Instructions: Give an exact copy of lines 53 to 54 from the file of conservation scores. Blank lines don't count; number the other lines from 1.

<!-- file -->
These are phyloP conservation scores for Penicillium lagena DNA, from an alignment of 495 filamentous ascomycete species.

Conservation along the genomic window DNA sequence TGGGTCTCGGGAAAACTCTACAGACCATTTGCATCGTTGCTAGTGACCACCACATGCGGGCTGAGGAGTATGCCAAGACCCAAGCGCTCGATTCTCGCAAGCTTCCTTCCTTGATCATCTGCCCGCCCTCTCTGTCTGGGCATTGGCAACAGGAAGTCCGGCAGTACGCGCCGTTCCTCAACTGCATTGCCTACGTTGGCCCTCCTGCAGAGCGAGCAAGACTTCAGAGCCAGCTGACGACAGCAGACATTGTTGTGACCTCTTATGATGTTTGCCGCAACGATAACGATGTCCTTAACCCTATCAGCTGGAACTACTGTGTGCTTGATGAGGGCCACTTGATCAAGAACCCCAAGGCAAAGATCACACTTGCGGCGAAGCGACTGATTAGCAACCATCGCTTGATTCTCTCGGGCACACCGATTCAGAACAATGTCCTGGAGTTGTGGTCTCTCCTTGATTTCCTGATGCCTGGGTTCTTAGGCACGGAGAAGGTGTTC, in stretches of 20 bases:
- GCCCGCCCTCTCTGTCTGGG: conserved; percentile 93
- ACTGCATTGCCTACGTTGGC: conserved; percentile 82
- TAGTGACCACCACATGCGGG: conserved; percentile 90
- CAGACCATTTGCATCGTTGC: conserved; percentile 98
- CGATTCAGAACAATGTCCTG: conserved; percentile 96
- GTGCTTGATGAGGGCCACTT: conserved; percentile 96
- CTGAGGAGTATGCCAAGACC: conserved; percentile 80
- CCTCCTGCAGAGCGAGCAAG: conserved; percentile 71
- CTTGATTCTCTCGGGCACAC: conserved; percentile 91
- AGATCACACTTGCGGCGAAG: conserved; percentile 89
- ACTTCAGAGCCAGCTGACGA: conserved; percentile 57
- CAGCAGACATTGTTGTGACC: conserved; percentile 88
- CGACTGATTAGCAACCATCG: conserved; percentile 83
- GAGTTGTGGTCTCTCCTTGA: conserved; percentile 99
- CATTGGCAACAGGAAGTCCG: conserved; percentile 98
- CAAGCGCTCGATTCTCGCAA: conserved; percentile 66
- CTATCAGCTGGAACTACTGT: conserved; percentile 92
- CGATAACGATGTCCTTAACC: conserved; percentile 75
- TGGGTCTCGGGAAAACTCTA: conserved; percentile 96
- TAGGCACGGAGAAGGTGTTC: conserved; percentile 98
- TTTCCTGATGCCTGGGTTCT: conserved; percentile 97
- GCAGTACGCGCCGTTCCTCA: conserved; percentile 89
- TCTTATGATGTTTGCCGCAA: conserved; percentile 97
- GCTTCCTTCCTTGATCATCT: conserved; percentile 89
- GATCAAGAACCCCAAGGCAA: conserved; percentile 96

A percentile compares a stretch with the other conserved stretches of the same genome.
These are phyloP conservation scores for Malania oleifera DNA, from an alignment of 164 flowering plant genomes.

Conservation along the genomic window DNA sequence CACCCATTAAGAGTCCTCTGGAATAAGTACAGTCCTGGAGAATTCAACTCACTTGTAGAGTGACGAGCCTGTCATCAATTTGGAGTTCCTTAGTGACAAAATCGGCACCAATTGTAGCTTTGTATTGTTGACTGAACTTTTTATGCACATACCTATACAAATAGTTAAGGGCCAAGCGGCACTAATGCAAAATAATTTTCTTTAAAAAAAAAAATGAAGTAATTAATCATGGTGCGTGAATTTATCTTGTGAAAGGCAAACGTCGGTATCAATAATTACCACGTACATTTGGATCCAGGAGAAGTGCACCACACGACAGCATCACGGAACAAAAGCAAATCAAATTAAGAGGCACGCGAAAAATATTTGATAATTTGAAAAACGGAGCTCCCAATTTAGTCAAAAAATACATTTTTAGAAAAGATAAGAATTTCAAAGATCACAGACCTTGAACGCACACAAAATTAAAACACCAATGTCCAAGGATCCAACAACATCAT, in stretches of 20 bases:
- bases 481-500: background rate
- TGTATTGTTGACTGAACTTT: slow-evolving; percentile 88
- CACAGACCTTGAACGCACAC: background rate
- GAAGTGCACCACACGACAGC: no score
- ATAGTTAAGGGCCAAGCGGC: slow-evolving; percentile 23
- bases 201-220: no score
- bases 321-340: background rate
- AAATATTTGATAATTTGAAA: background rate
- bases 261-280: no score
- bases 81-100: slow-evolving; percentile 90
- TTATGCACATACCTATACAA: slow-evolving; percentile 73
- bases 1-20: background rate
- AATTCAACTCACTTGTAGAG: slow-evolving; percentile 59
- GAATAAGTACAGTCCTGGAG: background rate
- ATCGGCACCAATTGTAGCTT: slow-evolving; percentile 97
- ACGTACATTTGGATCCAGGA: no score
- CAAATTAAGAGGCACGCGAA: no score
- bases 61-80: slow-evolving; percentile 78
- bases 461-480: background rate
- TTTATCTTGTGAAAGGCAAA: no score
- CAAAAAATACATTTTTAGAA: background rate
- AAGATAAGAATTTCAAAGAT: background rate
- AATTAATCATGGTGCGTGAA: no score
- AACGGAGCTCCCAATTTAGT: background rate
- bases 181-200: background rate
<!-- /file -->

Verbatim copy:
- AATTAATCATGGTGCGTGAA: no score
- AACGGAGCTCCCAATTTAGT: background rate